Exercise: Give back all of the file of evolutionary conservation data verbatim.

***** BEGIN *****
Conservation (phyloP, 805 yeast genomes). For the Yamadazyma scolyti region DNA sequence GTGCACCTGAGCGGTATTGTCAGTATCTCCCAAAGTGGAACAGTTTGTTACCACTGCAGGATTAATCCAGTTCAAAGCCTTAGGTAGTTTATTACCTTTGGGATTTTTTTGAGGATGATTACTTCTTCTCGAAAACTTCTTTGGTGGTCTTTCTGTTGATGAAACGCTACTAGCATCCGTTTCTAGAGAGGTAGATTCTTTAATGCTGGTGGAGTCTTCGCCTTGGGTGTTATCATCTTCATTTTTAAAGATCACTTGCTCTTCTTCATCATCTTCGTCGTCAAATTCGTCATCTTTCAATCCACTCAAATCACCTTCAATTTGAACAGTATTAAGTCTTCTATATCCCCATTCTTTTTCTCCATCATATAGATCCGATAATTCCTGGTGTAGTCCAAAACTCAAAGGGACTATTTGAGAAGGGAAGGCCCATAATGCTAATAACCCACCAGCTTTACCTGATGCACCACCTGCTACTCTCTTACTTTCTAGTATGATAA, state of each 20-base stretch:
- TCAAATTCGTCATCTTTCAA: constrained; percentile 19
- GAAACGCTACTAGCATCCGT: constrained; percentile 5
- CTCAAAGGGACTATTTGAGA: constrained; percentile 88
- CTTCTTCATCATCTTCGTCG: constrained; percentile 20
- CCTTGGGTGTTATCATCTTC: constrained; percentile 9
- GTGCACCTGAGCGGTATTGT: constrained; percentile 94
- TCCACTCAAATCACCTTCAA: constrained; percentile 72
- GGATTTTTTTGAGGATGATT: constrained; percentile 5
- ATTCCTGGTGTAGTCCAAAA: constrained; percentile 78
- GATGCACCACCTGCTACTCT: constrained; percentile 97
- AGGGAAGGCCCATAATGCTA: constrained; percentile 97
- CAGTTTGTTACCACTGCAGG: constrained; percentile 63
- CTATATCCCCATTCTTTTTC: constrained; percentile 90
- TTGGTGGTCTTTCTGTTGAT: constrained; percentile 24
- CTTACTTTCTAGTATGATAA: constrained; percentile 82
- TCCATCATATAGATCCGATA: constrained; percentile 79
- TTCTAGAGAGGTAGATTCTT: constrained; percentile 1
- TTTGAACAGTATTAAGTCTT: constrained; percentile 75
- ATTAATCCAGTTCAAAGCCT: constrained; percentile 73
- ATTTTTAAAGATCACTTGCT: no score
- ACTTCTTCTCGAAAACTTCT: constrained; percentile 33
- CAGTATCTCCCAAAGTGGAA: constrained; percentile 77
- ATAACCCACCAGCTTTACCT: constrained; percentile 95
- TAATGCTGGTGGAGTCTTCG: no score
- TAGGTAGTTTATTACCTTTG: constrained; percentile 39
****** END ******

Conservation (phyloP, 805 yeast genomes). For the Yamadazyma scolyti region DNA sequence GTGCACCTGAGCGGTATTGTCAGTATCTCCCAAAGTGGAACAGTTTGTTACCACTGCAGGATTAATCCAGTTCAAAGCCTTAGGTAGTTTATTACCTTTGGGATTTTTTTGAGGATGATTACTTCTTCTCGAAAACTTCTTTGGTGGTCTTTCTGTTGATGAAACGCTACTAGCATCCGTTTCTAGAGAGGTAGATTCTTTAATGCTGGTGGAGTCTTCGCCTTGGGTGTTATCATCTTCATTTTTAAAGATCACTTGCTCTTCTTCATCATCTTCGTCGTCAAATTCGTCATCTTTCAATCCACTCAAATCACCTTCAATTTGAACAGTATTAAGTCTTCTATATCCCCATTCTTTTTCTCCATCATATAGATCCGATAATTCCTGGTGTAGTCCAAAACTCAAAGGGACTATTTGAGAAGGGAAGGCCCATAATGCTAATAACCCACCAGCTTTACCTGATGCACCACCTGCTACTCTCTTACTTTCTAGTATGATAA, state of each 20-base stretch:
- TCAAATTCGTCATCTTTCAA: constrained; percentile 19
- GAAACGCTACTAGCATCCGT: constrained; percentile 5
- CTCAAAGGGACTATTTGAGA: constrained; percentile 88
- CTTCTTCATCATCTTCGTCG: constrained; percentile 20
- CCTTGGGTGTTATCATCTTC: constrained; percentile 9
- GTGCACCTGAGCGGTATTGT: constrained; percentile 94
- TCCACTCAAATCACCTTCAA: constrained; percentile 72
- GGATTTTTTTGAGGATGATT: constrained; percentile 5
- ATTCCTGGTGTAGTCCAAAA: constrained; percentile 78
- GATGCACCACCTGCTACTCT: constrained; percentile 97
- AGGGAAGGCCCATAATGCTA: constrained; percentile 97
- CAGTTTGTTACCACTGCAGG: constrained; percentile 63
- CTATATCCCCATTCTTTTTC: constrained; percentile 90
- TTGGTGGTCTTTCTGTTGAT: constrained; percentile 24
- CTTACTTTCTAGTATGATAA: constrained; percentile 82
- TCCATCATATAGATCCGATA: constrained; percentile 79
- TTCTAGAGAGGTAGATTCTT: constrained; percentile 1
- TTTGAACAGTATTAAGTCTT: constrained; percentile 75
- ATTAATCCAGTTCAAAGCCT: constrained; percentile 73
- ATTTTTAAAGATCACTTGCT: no score
- ACTTCTTCTCGAAAACTTCT: constrained; percentile 33
- CAGTATCTCCCAAAGTGGAA: constrained; percentile 77
- ATAACCCACCAGCTTTACCT: constrained; percentile 95
- TAATGCTGGTGGAGTCTTCG: no score
- TAGGTAGTTTATTACCTTTG: constrained; percentile 39